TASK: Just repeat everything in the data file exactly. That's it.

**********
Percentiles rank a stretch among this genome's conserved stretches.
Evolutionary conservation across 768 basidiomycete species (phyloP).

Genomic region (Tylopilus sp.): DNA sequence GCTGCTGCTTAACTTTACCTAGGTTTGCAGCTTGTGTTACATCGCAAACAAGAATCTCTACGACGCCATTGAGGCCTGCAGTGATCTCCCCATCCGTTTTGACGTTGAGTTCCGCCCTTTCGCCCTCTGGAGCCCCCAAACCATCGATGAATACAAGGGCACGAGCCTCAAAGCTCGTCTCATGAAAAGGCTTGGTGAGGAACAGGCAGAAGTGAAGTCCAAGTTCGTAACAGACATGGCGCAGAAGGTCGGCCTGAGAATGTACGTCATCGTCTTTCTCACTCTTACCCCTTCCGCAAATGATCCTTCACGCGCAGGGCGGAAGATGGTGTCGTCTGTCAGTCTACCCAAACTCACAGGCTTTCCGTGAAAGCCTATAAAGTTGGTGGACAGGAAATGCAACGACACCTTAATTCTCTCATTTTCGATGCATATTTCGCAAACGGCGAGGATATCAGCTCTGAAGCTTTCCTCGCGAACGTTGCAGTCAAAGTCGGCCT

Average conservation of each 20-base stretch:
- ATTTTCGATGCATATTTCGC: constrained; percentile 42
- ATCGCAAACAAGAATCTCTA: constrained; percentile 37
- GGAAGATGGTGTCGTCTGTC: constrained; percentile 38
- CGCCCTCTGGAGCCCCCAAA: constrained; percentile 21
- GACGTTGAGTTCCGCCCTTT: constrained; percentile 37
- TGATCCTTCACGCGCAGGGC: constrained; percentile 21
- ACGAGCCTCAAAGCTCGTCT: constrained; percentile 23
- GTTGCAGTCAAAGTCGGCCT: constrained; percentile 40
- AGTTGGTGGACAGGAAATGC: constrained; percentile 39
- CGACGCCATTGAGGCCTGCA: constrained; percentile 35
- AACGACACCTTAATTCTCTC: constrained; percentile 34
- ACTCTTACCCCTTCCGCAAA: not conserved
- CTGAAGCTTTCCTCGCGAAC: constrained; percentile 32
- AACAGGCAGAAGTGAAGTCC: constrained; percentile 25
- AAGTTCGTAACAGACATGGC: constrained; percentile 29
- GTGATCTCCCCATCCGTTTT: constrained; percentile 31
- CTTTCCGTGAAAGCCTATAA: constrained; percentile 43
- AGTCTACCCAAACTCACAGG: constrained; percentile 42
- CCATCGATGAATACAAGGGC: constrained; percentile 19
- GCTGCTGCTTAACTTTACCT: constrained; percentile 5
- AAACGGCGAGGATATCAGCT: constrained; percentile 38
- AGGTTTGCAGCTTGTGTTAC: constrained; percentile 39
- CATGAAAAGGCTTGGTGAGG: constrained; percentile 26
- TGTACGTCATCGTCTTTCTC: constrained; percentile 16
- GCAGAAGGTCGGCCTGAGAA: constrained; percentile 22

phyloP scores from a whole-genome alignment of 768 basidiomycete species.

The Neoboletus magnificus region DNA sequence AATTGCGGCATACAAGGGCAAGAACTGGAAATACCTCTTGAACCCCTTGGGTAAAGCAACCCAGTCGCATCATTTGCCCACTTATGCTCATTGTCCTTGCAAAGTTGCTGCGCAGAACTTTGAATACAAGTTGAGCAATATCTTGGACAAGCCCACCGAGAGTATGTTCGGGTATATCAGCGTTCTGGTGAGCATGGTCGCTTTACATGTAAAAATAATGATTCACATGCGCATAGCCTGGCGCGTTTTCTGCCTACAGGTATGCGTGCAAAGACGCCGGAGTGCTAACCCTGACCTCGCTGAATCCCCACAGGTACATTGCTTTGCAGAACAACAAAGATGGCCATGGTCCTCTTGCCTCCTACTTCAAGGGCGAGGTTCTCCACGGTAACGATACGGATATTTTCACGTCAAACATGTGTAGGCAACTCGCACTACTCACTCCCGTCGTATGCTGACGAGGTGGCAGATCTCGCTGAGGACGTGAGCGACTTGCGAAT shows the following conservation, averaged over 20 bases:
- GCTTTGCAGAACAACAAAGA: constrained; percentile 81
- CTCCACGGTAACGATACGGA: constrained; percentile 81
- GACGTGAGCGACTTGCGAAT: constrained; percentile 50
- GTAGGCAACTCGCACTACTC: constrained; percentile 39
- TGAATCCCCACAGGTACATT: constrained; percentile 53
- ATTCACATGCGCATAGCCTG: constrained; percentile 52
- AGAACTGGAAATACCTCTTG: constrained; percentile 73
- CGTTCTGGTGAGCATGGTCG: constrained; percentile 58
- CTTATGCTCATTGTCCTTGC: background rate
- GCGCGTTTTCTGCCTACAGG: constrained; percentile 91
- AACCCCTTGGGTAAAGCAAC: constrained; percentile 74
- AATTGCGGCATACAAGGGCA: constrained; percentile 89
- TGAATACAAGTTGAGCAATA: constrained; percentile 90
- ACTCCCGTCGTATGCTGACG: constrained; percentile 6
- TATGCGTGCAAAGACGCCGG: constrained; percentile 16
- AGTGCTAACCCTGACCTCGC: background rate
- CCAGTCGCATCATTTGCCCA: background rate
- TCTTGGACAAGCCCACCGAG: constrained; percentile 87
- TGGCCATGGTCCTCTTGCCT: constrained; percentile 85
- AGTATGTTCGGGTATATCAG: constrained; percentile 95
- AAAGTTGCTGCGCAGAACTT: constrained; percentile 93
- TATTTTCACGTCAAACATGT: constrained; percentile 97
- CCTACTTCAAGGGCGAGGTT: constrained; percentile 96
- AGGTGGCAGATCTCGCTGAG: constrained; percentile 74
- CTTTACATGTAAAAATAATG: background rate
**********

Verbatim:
Percentiles rank a stretch among this genome's conserved stretches.
Evolutionary conservation across 768 basidiomycete species (phyloP).

Genomic region (Tylopilus sp.): DNA sequence GCTGCTGCTTAACTTTACCTAGGTTTGCAGCTTGTGTTACATCGCAAACAAGAATCTCTACGACGCCATTGAGGCCTGCAGTGATCTCCCCATCCGTTTTGACGTTGAGTTCCGCCCTTTCGCCCTCTGGAGCCCCCAAACCATCGATGAATACAAGGGCACGAGCCTCAAAGCTCGTCTCATGAAAAGGCTTGGTGAGGAACAGGCAGAAGTGAAGTCCAAGTTCGTAACAGACATGGCGCAGAAGGTCGGCCTGAGAATGTACGTCATCGTCTTTCTCACTCTTACCCCTTCCGCAAATGATCCTTCACGCGCAGGGCGGAAGATGGTGTCGTCTGTCAGTCTACCCAAACTCACAGGCTTTCCGTGAAAGCCTATAAAGTTGGTGGACAGGAAATGCAACGACACCTTAATTCTCTCATTTTCGATGCATATTTCGCAAACGGCGAGGATATCAGCTCTGAAGCTTTCCTCGCGAACGTTGCAGTCAAAGTCGGCCT

Average conservation of each 20-base stretch:
- ATTTTCGATGCATATTTCGC: constrained; percentile 42
- ATCGCAAACAAGAATCTCTA: constrained; percentile 37
- GGAAGATGGTGTCGTCTGTC: constrained; percentile 38
- CGCCCTCTGGAGCCCCCAAA: constrained; percentile 21
- GACGTTGAGTTCCGCCCTTT: constrained; percentile 37
- TGATCCTTCACGCGCAGGGC: constrained; percentile 21
- ACGAGCCTCAAAGCTCGTCT: constrained; percentile 23
- GTTGCAGTCAAAGTCGGCCT: constrained; percentile 40
- AGTTGGTGGACAGGAAATGC: constrained; percentile 39
- CGACGCCATTGAGGCCTGCA: constrained; percentile 35
- AACGACACCTTAATTCTCTC: constrained; percentile 34
- ACTCTTACCCCTTCCGCAAA: not conserved
- CTGAAGCTTTCCTCGCGAAC: constrained; percentile 32
- AACAGGCAGAAGTGAAGTCC: constrained; percentile 25
- AAGTTCGTAACAGACATGGC: constrained; percentile 29
- GTGATCTCCCCATCCGTTTT: constrained; percentile 31
- CTTTCCGTGAAAGCCTATAA: constrained; percentile 43
- AGTCTACCCAAACTCACAGG: constrained; percentile 42
- CCATCGATGAATACAAGGGC: constrained; percentile 19
- GCTGCTGCTTAACTTTACCT: constrained; percentile 5
- AAACGGCGAGGATATCAGCT: constrained; percentile 38
- AGGTTTGCAGCTTGTGTTAC: constrained; percentile 39
- CATGAAAAGGCTTGGTGAGG: constrained; percentile 26
- TGTACGTCATCGTCTTTCTC: constrained; percentile 16
- GCAGAAGGTCGGCCTGAGAA: constrained; percentile 22

phyloP scores from a whole-genome alignment of 768 basidiomycete species.

The Neoboletus magnificus region DNA sequence AATTGCGGCATACAAGGGCAAGAACTGGAAATACCTCTTGAACCCCTTGGGTAAAGCAACCCAGTCGCATCATTTGCCCACTTATGCTCATTGTCCTTGCAAAGTTGCTGCGCAGAACTTTGAATACAAGTTGAGCAATATCTTGGACAAGCCCACCGAGAGTATGTTCGGGTATATCAGCGTTCTGGTGAGCATGGTCGCTTTACATGTAAAAATAATGATTCACATGCGCATAGCCTGGCGCGTTTTCTGCCTACAGGTATGCGTGCAAAGACGCCGGAGTGCTAACCCTGACCTCGCTGAATCCCCACAGGTACATTGCTTTGCAGAACAACAAAGATGGCCATGGTCCTCTTGCCTCCTACTTCAAGGGCGAGGTTCTCCACGGTAACGATACGGATATTTTCACGTCAAACATGTGTAGGCAACTCGCACTACTCACTCCCGTCGTATGCTGACGAGGTGGCAGATCTCGCTGAGGACGTGAGCGACTTGCGAAT shows the following conservation, averaged over 20 bases:
- GCTTTGCAGAACAACAAAGA: constrained; percentile 81
- CTCCACGGTAACGATACGGA: constrained; percentile 81
- GACGTGAGCGACTTGCGAAT: constrained; percentile 50
- GTAGGCAACTCGCACTACTC: constrained; percentile 39
- TGAATCCCCACAGGTACATT: constrained; percentile 53
- ATTCACATGCGCATAGCCTG: constrained; percentile 52
- AGAACTGGAAATACCTCTTG: constrained; percentile 73
- CGTTCTGGTGAGCATGGTCG: constrained; percentile 58
- CTTATGCTCATTGTCCTTGC: background rate
- GCGCGTTTTCTGCCTACAGG: constrained; percentile 91
- AACCCCTTGGGTAAAGCAAC: constrained; percentile 74
- AATTGCGGCATACAAGGGCA: constrained; percentile 89
- TGAATACAAGTTGAGCAATA: constrained; percentile 90
- ACTCCCGTCGTATGCTGACG: constrained; percentile 6
- TATGCGTGCAAAGACGCCGG: constrained; percentile 16
- AGTGCTAACCCTGACCTCGC: background rate
- CCAGTCGCATCATTTGCCCA: background rate
- TCTTGGACAAGCCCACCGAG: constrained; percentile 87
- TGGCCATGGTCCTCTTGCCT: constrained; percentile 85
- AGTATGTTCGGGTATATCAG: constrained; percentile 95
- AAAGTTGCTGCGCAGAACTT: constrained; percentile 93
- TATTTTCACGTCAAACATGT: constrained; percentile 97
- CCTACTTCAAGGGCGAGGTT: constrained; percentile 96
- AGGTGGCAGATCTCGCTGAG: constrained; percentile 74
- CTTTACATGTAAAAATAATG: background rate